At this time of year during each NBA season, teams like the Magic are judging whether they will be “buyers” or “sellers.” As the trading deadline approaches, which teams are looking to make a run at the playoffs or a championship, and who are the ones looking toward the future and shipping off established talent for draft picks or younger players?
The Orlando Magic have a little more than three weeks to decide their strategy. While not a contender, the Magic still hold a reasonable hope of claiming one of the 8 Eastern Conference playoff spots.
Following a 1-5 road trip, they looked like prime targets to start making deals, including one possibly involving star center Nikola Vucevic. Then came Friday’s and Saturday’s comeback wins over title contenders Boston and Houston, respectively, that pumped new life into Magic Nation.
Perhaps President of Basketball Operations Rob Weltman and General Manager John Hammond may have hit the pause button on making significant moves. While they need to shore up the point guard position, this team as it is currently constituted sits only one game behind the Charlotte Hornets for the final postseason spot.
The Magic have reportedly spoken with the Dallas Mavericks about Dennis Smith, Jr., the 9th overall selection in the 2017 draft, to fill that need. Aaron Gordon could be the carrot for the Mavericks, who are about to see the legendary Dirk Nowitzki finally retire.
A Southeasts Division title is not out of the question as well. Heading into Wednesday night’s game in Detroit, Orlando sits at 19-24, while the division-leading Heat is three games better at 21-20.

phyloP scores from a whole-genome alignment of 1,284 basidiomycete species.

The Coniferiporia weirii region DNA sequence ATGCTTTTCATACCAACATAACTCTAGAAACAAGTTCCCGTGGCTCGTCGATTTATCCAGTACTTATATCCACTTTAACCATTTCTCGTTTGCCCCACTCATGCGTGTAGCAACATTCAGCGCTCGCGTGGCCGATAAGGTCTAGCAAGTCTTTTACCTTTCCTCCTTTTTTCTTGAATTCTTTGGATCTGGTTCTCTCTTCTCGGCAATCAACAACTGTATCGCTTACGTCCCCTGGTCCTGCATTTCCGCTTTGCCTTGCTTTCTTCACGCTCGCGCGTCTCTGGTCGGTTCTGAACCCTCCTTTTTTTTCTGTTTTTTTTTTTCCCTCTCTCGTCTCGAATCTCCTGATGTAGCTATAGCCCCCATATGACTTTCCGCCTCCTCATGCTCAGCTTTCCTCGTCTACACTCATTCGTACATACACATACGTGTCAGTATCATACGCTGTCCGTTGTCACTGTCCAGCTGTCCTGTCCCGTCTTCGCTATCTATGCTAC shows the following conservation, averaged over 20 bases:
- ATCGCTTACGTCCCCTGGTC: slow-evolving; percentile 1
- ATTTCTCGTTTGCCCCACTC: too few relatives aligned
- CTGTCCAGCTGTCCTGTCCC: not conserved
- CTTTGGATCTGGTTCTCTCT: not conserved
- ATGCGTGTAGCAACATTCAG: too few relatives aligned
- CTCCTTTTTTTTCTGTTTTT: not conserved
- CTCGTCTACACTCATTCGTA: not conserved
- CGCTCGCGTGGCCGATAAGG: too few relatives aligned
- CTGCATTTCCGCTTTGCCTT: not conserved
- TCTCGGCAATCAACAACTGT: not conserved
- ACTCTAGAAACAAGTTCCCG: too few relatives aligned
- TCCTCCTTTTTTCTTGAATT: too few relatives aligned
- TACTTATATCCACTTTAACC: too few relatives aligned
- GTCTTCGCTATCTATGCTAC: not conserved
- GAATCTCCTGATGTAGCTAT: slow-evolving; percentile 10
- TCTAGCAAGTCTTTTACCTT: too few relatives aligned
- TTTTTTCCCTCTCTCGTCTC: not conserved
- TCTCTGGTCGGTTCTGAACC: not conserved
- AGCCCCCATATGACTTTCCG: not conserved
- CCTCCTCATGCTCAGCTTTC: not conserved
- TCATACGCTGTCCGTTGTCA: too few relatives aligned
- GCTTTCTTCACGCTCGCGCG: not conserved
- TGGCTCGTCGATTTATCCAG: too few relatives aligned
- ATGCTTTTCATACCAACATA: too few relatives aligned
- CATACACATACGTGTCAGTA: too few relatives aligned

The Hornets, who have beaten the Magic 13 consecutive times, are 20-23. Just figuring out a way to beat them just once or twice might get them into the playoffs.
But if Weltman and Hammond are looking more to the future instead of finishing 8th this year and getting bounced in the first round, fans will know it by what they do up to and including February 7, the NBA trading deadline. Jonathan Simmons, Terrance Ross and, yes, even Vucevic are considered possibilities for moving.
Any trade for Vucevic had better be really good. An old adage goes that sometimes the best deal is the one that is never made.
Though the current brain trust had nothing to do with it, the Magic sorely wish the 2016 trade of all-star Victor Oladipo and 6th Man of the Year candidate Domontas Sabonis to Oklahoma City for Serge Ibaka had never been made. Ibaka lasted one-half season while the latter two are now making the Indiana Pacers legitimate title contenders.
Five of the next 6 games are against teams, like the Magic, with losing records. The picture should become more clear by that time.